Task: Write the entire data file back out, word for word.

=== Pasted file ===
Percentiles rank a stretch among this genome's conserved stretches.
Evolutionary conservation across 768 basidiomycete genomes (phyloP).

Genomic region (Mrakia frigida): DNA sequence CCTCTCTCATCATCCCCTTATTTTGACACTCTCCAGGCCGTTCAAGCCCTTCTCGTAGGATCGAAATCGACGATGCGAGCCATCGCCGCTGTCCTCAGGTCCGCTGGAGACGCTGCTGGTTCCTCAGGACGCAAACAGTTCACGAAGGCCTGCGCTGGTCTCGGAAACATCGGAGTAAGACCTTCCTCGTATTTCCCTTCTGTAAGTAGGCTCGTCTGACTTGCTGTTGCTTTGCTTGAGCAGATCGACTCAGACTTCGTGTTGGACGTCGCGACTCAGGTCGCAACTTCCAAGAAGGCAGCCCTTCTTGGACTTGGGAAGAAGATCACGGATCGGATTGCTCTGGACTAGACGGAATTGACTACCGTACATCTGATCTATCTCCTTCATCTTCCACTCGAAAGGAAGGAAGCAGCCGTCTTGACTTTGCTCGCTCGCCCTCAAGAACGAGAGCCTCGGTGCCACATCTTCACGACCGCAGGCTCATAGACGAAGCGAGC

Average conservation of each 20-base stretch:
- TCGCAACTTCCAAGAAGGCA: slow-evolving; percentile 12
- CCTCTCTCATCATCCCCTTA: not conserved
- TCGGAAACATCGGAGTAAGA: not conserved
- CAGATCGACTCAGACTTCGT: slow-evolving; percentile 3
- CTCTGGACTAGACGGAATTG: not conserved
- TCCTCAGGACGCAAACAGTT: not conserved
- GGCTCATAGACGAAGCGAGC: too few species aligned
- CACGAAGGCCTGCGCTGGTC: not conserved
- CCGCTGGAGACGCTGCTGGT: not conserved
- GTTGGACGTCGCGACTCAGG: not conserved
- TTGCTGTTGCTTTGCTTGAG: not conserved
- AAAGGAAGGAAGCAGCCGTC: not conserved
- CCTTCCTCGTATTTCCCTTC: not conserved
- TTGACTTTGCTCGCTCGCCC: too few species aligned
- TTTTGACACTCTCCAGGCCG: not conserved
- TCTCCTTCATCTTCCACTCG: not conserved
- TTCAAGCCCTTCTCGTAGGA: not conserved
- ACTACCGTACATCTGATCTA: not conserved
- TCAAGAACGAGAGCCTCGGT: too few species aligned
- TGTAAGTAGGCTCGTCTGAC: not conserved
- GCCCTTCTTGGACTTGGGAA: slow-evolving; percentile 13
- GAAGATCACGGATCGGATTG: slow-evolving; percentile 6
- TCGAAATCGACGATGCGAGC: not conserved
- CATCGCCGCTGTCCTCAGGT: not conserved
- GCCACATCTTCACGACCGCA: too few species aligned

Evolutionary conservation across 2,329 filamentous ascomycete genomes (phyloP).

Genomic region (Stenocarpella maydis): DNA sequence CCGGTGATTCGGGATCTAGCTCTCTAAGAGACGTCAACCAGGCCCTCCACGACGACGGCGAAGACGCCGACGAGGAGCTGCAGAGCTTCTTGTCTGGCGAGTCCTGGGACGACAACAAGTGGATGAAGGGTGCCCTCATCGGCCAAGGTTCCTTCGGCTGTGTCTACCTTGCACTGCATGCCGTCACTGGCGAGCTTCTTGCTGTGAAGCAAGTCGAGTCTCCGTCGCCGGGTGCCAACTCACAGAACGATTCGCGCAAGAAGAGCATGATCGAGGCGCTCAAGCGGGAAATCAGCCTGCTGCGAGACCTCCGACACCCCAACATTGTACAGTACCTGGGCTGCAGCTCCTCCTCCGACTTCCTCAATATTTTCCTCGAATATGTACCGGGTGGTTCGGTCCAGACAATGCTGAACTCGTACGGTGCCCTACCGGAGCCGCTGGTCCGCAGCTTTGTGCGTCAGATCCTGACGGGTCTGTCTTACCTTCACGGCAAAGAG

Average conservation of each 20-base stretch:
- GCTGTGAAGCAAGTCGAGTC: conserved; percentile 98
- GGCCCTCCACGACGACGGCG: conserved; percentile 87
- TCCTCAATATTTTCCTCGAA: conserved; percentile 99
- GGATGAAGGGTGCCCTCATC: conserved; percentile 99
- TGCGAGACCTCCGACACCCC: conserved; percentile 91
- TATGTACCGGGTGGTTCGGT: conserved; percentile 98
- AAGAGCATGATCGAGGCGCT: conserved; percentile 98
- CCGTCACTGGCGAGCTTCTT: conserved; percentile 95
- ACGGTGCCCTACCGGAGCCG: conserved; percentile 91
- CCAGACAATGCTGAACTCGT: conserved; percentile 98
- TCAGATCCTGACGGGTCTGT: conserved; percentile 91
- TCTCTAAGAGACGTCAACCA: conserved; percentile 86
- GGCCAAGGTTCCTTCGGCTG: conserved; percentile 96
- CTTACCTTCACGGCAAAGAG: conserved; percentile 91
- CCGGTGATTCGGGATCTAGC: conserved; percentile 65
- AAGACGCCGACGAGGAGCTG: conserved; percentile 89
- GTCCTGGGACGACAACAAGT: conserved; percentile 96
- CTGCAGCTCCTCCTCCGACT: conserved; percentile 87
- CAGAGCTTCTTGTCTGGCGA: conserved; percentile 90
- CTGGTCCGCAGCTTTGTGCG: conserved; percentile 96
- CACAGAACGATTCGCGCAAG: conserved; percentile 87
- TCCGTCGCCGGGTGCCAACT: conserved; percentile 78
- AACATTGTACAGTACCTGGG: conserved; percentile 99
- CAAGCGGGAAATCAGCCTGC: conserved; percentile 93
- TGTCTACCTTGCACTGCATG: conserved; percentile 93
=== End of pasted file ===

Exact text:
Percentiles rank a stretch among this genome's conserved stretches.
Evolutionary conservation across 768 basidiomycete genomes (phyloP).

Genomic region (Mrakia frigida): DNA sequence CCTCTCTCATCATCCCCTTATTTTGACACTCTCCAGGCCGTTCAAGCCCTTCTCGTAGGATCGAAATCGACGATGCGAGCCATCGCCGCTGTCCTCAGGTCCGCTGGAGACGCTGCTGGTTCCTCAGGACGCAAACAGTTCACGAAGGCCTGCGCTGGTCTCGGAAACATCGGAGTAAGACCTTCCTCGTATTTCCCTTCTGTAAGTAGGCTCGTCTGACTTGCTGTTGCTTTGCTTGAGCAGATCGACTCAGACTTCGTGTTGGACGTCGCGACTCAGGTCGCAACTTCCAAGAAGGCAGCCCTTCTTGGACTTGGGAAGAAGATCACGGATCGGATTGCTCTGGACTAGACGGAATTGACTACCGTACATCTGATCTATCTCCTTCATCTTCCACTCGAAAGGAAGGAAGCAGCCGTCTTGACTTTGCTCGCTCGCCCTCAAGAACGAGAGCCTCGGTGCCACATCTTCACGACCGCAGGCTCATAGACGAAGCGAGC

Average conservation of each 20-base stretch:
- TCGCAACTTCCAAGAAGGCA: slow-evolving; percentile 12
- CCTCTCTCATCATCCCCTTA: not conserved
- TCGGAAACATCGGAGTAAGA: not conserved
- CAGATCGACTCAGACTTCGT: slow-evolving; percentile 3
- CTCTGGACTAGACGGAATTG: not conserved
- TCCTCAGGACGCAAACAGTT: not conserved
- GGCTCATAGACGAAGCGAGC: too few species aligned
- CACGAAGGCCTGCGCTGGTC: not conserved
- CCGCTGGAGACGCTGCTGGT: not conserved
- GTTGGACGTCGCGACTCAGG: not conserved
- TTGCTGTTGCTTTGCTTGAG: not conserved
- AAAGGAAGGAAGCAGCCGTC: not conserved
- CCTTCCTCGTATTTCCCTTC: not conserved
- TTGACTTTGCTCGCTCGCCC: too few species aligned
- TTTTGACACTCTCCAGGCCG: not conserved
- TCTCCTTCATCTTCCACTCG: not conserved
- TTCAAGCCCTTCTCGTAGGA: not conserved
- ACTACCGTACATCTGATCTA: not conserved
- TCAAGAACGAGAGCCTCGGT: too few species aligned
- TGTAAGTAGGCTCGTCTGAC: not conserved
- GCCCTTCTTGGACTTGGGAA: slow-evolving; percentile 13
- GAAGATCACGGATCGGATTG: slow-evolving; percentile 6
- TCGAAATCGACGATGCGAGC: not conserved
- CATCGCCGCTGTCCTCAGGT: not conserved
- GCCACATCTTCACGACCGCA: too few species aligned

Evolutionary conservation across 2,329 filamentous ascomycete genomes (phyloP).

Genomic region (Stenocarpella maydis): DNA sequence CCGGTGATTCGGGATCTAGCTCTCTAAGAGACGTCAACCAGGCCCTCCACGACGACGGCGAAGACGCCGACGAGGAGCTGCAGAGCTTCTTGTCTGGCGAGTCCTGGGACGACAACAAGTGGATGAAGGGTGCCCTCATCGGCCAAGGTTCCTTCGGCTGTGTCTACCTTGCACTGCATGCCGTCACTGGCGAGCTTCTTGCTGTGAAGCAAGTCGAGTCTCCGTCGCCGGGTGCCAACTCACAGAACGATTCGCGCAAGAAGAGCATGATCGAGGCGCTCAAGCGGGAAATCAGCCTGCTGCGAGACCTCCGACACCCCAACATTGTACAGTACCTGGGCTGCAGCTCCTCCTCCGACTTCCTCAATATTTTCCTCGAATATGTACCGGGTGGTTCGGTCCAGACAATGCTGAACTCGTACGGTGCCCTACCGGAGCCGCTGGTCCGCAGCTTTGTGCGTCAGATCCTGACGGGTCTGTCTTACCTTCACGGCAAAGAG

Average conservation of each 20-base stretch:
- GCTGTGAAGCAAGTCGAGTC: conserved; percentile 98
- GGCCCTCCACGACGACGGCG: conserved; percentile 87
- TCCTCAATATTTTCCTCGAA: conserved; percentile 99
- GGATGAAGGGTGCCCTCATC: conserved; percentile 99
- TGCGAGACCTCCGACACCCC: conserved; percentile 91
- TATGTACCGGGTGGTTCGGT: conserved; percentile 98
- AAGAGCATGATCGAGGCGCT: conserved; percentile 98
- CCGTCACTGGCGAGCTTCTT: conserved; percentile 95
- ACGGTGCCCTACCGGAGCCG: conserved; percentile 91
- CCAGACAATGCTGAACTCGT: conserved; percentile 98
- TCAGATCCTGACGGGTCTGT: conserved; percentile 91
- TCTCTAAGAGACGTCAACCA: conserved; percentile 86
- GGCCAAGGTTCCTTCGGCTG: conserved; percentile 96
- CTTACCTTCACGGCAAAGAG: conserved; percentile 91
- CCGGTGATTCGGGATCTAGC: conserved; percentile 65
- AAGACGCCGACGAGGAGCTG: conserved; percentile 89
- GTCCTGGGACGACAACAAGT: conserved; percentile 96
- CTGCAGCTCCTCCTCCGACT: conserved; percentile 87
- CAGAGCTTCTTGTCTGGCGA: conserved; percentile 90
- CTGGTCCGCAGCTTTGTGCG: conserved; percentile 96
- CACAGAACGATTCGCGCAAG: conserved; percentile 87
- TCCGTCGCCGGGTGCCAACT: conserved; percentile 78
- AACATTGTACAGTACCTGGG: conserved; percentile 99
- CAAGCGGGAAATCAGCCTGC: conserved; percentile 93
- TGTCTACCTTGCACTGCATG: conserved; percentile 93